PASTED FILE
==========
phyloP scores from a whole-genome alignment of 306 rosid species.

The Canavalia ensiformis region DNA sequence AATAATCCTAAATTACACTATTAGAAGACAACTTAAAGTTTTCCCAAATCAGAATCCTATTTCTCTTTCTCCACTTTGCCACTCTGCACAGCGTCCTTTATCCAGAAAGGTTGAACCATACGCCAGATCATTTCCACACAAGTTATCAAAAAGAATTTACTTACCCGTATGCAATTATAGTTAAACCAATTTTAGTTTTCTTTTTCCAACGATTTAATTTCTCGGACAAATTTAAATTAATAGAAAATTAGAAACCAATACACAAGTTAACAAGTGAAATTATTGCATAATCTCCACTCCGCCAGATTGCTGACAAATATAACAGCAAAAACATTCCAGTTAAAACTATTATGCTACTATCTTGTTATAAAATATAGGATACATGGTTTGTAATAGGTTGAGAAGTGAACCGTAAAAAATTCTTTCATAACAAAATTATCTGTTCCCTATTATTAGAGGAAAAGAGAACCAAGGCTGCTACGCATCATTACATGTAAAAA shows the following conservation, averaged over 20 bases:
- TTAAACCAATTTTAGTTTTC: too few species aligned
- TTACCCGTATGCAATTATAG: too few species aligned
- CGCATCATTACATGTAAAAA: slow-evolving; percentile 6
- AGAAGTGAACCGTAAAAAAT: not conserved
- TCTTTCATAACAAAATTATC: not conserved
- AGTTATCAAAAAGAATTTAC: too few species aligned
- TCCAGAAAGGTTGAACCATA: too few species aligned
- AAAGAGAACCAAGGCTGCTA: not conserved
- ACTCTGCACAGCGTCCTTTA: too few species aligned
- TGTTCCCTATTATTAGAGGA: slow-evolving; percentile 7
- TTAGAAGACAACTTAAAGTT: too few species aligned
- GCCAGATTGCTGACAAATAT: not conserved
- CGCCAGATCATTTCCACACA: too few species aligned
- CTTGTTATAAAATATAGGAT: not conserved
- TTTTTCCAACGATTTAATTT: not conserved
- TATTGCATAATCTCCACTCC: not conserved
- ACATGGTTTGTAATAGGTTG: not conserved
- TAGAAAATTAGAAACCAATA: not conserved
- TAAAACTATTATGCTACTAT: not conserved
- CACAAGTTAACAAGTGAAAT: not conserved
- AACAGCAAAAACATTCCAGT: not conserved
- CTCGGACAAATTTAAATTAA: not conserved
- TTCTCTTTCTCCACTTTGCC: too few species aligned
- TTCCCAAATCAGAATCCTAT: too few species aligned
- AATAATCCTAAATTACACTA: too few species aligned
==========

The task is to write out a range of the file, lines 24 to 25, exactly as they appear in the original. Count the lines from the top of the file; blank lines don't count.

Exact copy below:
- CTCGGACAAATTTAAATTAA: not conserved
- TTCTCTTTCTCCACTTTGCC: too few species aligned